Insanity at the House Foreign Affairs Committee Hearing
Afghanistan Study Group Blogger
The definition of insanity is doing the same thing over and over and expecting different results.
Last week’s House Foreign Affairs Committee hearing, “2014 and Beyond: U.S. Policy toward Afghanistan and Pakistan,” was revealing for two reasons. First, after a brief nod to public support for the drawdown, the witnesses and representatives discussed at length why we should do exactly the opposite of what the majority of Americans want. Secondly, the entire hearing went by without a single acknowledgment that the policy options under discussion will have fiscal consequences.
Rep. Steve Chabot’s opening remarks set the tone for the hearing.
“Unfortunately, although the 2014 withdrawal date may be politically expedient, it is, in my view, strategically risky…It is unclear what we are doing, when we are doing it, how we are doing it, and even what we are trying to accomplish beyond withdrawal as soon as possible.”
This is the problem with Afghanistan policy in a nutshell. “It is unclear what we are doing” – even after ten years and billions of dollars. Yet Chabot and other drawdown critics want to continue doing the same thing, no matter the cost.
Chabot isn’t the only one who prefers a military solution despite ten years of evidence that troops are not the answer. Carnegie’s Ashley Tellis questioned the wisdom of setting any drawdown deadline:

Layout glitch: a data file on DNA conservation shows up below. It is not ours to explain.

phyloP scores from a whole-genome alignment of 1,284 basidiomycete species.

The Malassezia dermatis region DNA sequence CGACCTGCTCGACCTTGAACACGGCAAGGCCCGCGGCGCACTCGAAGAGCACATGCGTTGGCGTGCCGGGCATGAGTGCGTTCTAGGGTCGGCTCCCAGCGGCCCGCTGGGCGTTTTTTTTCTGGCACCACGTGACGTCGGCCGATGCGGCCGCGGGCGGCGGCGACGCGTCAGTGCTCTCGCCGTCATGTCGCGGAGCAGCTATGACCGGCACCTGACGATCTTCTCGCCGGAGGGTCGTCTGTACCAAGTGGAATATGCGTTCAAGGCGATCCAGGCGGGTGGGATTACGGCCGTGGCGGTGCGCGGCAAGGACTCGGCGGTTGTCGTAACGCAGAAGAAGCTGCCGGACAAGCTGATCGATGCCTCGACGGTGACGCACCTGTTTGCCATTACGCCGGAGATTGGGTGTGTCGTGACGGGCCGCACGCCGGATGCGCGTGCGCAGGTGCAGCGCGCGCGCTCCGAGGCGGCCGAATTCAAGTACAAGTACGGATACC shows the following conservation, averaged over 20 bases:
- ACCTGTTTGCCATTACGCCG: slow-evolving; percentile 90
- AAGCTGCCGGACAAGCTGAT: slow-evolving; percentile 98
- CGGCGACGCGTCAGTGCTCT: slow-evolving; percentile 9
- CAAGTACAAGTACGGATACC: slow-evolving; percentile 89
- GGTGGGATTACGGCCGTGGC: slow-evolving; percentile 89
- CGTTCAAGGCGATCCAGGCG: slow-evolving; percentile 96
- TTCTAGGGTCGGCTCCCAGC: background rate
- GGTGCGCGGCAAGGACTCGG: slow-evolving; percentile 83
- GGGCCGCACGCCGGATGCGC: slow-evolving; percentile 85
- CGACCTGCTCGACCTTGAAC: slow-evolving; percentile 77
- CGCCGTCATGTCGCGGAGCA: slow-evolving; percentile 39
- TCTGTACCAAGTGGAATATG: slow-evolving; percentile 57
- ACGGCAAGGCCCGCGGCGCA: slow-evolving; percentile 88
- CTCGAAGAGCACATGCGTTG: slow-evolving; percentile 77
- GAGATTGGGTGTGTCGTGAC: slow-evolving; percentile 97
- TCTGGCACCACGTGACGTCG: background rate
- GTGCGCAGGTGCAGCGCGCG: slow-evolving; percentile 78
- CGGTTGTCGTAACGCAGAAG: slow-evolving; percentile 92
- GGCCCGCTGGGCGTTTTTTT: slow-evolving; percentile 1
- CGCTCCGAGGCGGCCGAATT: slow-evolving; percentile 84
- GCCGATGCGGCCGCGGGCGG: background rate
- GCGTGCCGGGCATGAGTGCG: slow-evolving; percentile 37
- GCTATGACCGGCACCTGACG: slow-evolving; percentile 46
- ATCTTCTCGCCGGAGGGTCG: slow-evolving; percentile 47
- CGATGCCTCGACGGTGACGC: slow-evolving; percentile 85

For an adversary like the Taliban, what the deadline has done is simply given them room to hope that they can run down the clock, not to engage in serious negotiations…to simply hold back the resources in the expectation that the real fight will come not before 2014 but after.
Tellis argued for delaying the withdrawal of surge troops beyond 2012, while Lt. Gen. David Barno (Center for a New American Security) argued for maintaining a presence beyond 2014. “I personally think that force needs to be 25 to 35,000 Americans, who do counterterrorism on the one side and also provide advisers and support for the Afghan forces that continue the counterinsurgency fight,” Barno said. “That shuts the light at the end of the Taliban’s tunnel if that happens.”
Opposition to the drawdown isn’t entirely unexpected. After all, many opinion leaders have consistently advocated keeping troops in Afghanistan. It is concerning, however, to see that support for prolonging the war is still strong among policymakers, at a time when public support for the war all-time low.
Also concerning is the fact that this policy discussion lacked any acknowledgment of budgetary realities. Policy isn’t made in a vacuum. It’s easy to say “we need X-number of troops,” but how are we going to pay for them?
The great military strategist Bernard Brodie once noted that “Strategy wears a dollar sign.” Policymakers should take note. Their decisions have fiscal consequences, and it is irresponsible to pretend otherwise.